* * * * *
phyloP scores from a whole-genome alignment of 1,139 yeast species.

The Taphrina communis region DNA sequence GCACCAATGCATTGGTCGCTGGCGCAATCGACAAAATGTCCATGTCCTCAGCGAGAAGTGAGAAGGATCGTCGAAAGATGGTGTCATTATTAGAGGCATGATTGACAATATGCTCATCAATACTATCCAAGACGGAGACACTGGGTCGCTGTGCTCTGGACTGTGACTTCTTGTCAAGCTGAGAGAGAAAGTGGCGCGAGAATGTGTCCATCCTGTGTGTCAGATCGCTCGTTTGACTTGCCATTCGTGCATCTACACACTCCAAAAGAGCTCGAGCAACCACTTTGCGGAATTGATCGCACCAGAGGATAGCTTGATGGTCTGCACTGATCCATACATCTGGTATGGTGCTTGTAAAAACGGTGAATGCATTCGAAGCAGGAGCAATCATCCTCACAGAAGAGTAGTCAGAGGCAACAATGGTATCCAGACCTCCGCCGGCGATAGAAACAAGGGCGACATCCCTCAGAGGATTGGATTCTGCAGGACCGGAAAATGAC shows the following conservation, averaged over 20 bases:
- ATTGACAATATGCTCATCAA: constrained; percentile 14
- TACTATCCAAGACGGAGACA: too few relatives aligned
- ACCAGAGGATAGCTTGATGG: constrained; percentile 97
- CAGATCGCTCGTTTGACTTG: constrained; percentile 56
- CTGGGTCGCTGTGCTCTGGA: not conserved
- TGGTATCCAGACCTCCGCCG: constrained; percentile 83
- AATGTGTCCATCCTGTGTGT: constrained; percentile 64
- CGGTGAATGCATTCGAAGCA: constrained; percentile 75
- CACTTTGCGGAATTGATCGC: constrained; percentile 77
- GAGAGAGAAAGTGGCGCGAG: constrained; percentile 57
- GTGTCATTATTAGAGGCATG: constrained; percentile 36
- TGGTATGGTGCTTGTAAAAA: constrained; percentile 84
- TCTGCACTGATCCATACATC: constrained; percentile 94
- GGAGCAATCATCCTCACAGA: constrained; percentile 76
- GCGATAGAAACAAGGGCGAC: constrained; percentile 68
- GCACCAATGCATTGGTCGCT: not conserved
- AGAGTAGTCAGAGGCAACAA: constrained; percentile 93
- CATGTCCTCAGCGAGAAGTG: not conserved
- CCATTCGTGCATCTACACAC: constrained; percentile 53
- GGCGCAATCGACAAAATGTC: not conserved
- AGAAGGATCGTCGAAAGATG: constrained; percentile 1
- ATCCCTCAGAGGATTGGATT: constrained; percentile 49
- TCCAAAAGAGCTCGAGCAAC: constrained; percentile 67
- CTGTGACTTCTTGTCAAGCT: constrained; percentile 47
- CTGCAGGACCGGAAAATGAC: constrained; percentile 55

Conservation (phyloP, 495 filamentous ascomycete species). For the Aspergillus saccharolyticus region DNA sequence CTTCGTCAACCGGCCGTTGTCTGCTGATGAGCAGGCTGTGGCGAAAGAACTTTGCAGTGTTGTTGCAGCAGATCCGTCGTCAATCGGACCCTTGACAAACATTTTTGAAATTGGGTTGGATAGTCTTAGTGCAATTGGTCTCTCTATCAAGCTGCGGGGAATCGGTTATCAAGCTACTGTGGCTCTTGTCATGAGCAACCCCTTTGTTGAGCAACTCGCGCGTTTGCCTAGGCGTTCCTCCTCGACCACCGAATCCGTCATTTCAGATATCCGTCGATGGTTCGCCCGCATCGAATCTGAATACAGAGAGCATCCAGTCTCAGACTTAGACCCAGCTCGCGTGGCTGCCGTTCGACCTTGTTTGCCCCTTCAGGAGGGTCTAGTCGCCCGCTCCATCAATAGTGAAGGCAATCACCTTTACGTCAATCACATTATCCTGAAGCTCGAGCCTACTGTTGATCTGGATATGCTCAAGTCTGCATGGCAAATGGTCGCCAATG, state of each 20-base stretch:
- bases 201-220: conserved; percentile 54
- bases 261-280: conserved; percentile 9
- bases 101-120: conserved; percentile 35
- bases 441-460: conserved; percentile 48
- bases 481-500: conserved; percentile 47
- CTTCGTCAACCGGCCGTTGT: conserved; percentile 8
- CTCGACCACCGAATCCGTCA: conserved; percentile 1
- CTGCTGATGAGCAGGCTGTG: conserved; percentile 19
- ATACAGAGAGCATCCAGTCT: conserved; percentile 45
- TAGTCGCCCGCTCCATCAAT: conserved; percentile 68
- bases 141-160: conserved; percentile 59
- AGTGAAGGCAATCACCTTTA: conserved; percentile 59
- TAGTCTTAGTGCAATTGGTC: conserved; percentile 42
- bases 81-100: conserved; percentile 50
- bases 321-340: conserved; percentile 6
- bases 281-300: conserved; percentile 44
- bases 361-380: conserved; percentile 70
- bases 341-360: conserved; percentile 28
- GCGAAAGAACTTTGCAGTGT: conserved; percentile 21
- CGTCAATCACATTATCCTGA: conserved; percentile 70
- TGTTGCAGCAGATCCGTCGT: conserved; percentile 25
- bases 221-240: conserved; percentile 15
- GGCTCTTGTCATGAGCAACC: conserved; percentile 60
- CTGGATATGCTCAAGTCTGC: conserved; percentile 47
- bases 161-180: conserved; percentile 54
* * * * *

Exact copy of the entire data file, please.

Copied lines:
phyloP scores from a whole-genome alignment of 1,139 yeast species.

The Taphrina communis region DNA sequence GCACCAATGCATTGGTCGCTGGCGCAATCGACAAAATGTCCATGTCCTCAGCGAGAAGTGAGAAGGATCGTCGAAAGATGGTGTCATTATTAGAGGCATGATTGACAATATGCTCATCAATACTATCCAAGACGGAGACACTGGGTCGCTGTGCTCTGGACTGTGACTTCTTGTCAAGCTGAGAGAGAAAGTGGCGCGAGAATGTGTCCATCCTGTGTGTCAGATCGCTCGTTTGACTTGCCATTCGTGCATCTACACACTCCAAAAGAGCTCGAGCAACCACTTTGCGGAATTGATCGCACCAGAGGATAGCTTGATGGTCTGCACTGATCCATACATCTGGTATGGTGCTTGTAAAAACGGTGAATGCATTCGAAGCAGGAGCAATCATCCTCACAGAAGAGTAGTCAGAGGCAACAATGGTATCCAGACCTCCGCCGGCGATAGAAACAAGGGCGACATCCCTCAGAGGATTGGATTCTGCAGGACCGGAAAATGAC shows the following conservation, averaged over 20 bases:
- ATTGACAATATGCTCATCAA: constrained; percentile 14
- TACTATCCAAGACGGAGACA: too few relatives aligned
- ACCAGAGGATAGCTTGATGG: constrained; percentile 97
- CAGATCGCTCGTTTGACTTG: constrained; percentile 56
- CTGGGTCGCTGTGCTCTGGA: not conserved
- TGGTATCCAGACCTCCGCCG: constrained; percentile 83
- AATGTGTCCATCCTGTGTGT: constrained; percentile 64
- CGGTGAATGCATTCGAAGCA: constrained; percentile 75
- CACTTTGCGGAATTGATCGC: constrained; percentile 77
- GAGAGAGAAAGTGGCGCGAG: constrained; percentile 57
- GTGTCATTATTAGAGGCATG: constrained; percentile 36
- TGGTATGGTGCTTGTAAAAA: constrained; percentile 84
- TCTGCACTGATCCATACATC: constrained; percentile 94
- GGAGCAATCATCCTCACAGA: constrained; percentile 76
- GCGATAGAAACAAGGGCGAC: constrained; percentile 68
- GCACCAATGCATTGGTCGCT: not conserved
- AGAGTAGTCAGAGGCAACAA: constrained; percentile 93
- CATGTCCTCAGCGAGAAGTG: not conserved
- CCATTCGTGCATCTACACAC: constrained; percentile 53
- GGCGCAATCGACAAAATGTC: not conserved
- AGAAGGATCGTCGAAAGATG: constrained; percentile 1
- ATCCCTCAGAGGATTGGATT: constrained; percentile 49
- TCCAAAAGAGCTCGAGCAAC: constrained; percentile 67
- CTGTGACTTCTTGTCAAGCT: constrained; percentile 47
- CTGCAGGACCGGAAAATGAC: constrained; percentile 55

Conservation (phyloP, 495 filamentous ascomycete species). For the Aspergillus saccharolyticus region DNA sequence CTTCGTCAACCGGCCGTTGTCTGCTGATGAGCAGGCTGTGGCGAAAGAACTTTGCAGTGTTGTTGCAGCAGATCCGTCGTCAATCGGACCCTTGACAAACATTTTTGAAATTGGGTTGGATAGTCTTAGTGCAATTGGTCTCTCTATCAAGCTGCGGGGAATCGGTTATCAAGCTACTGTGGCTCTTGTCATGAGCAACCCCTTTGTTGAGCAACTCGCGCGTTTGCCTAGGCGTTCCTCCTCGACCACCGAATCCGTCATTTCAGATATCCGTCGATGGTTCGCCCGCATCGAATCTGAATACAGAGAGCATCCAGTCTCAGACTTAGACCCAGCTCGCGTGGCTGCCGTTCGACCTTGTTTGCCCCTTCAGGAGGGTCTAGTCGCCCGCTCCATCAATAGTGAAGGCAATCACCTTTACGTCAATCACATTATCCTGAAGCTCGAGCCTACTGTTGATCTGGATATGCTCAAGTCTGCATGGCAAATGGTCGCCAATG, state of each 20-base stretch:
- bases 201-220: conserved; percentile 54
- bases 261-280: conserved; percentile 9
- bases 101-120: conserved; percentile 35
- bases 441-460: conserved; percentile 48
- bases 481-500: conserved; percentile 47
- CTTCGTCAACCGGCCGTTGT: conserved; percentile 8
- CTCGACCACCGAATCCGTCA: conserved; percentile 1
- CTGCTGATGAGCAGGCTGTG: conserved; percentile 19
- ATACAGAGAGCATCCAGTCT: conserved; percentile 45
- TAGTCGCCCGCTCCATCAAT: conserved; percentile 68
- bases 141-160: conserved; percentile 59
- AGTGAAGGCAATCACCTTTA: conserved; percentile 59
- TAGTCTTAGTGCAATTGGTC: conserved; percentile 42
- bases 81-100: conserved; percentile 50
- bases 321-340: conserved; percentile 6
- bases 281-300: conserved; percentile 44
- bases 361-380: conserved; percentile 70
- bases 341-360: conserved; percentile 28
- GCGAAAGAACTTTGCAGTGT: conserved; percentile 21
- CGTCAATCACATTATCCTGA: conserved; percentile 70
- TGTTGCAGCAGATCCGTCGT: conserved; percentile 25
- bases 221-240: conserved; percentile 15
- GGCTCTTGTCATGAGCAACC: conserved; percentile 60
- CTGGATATGCTCAAGTCTGC: conserved; percentile 47
- bases 161-180: conserved; percentile 54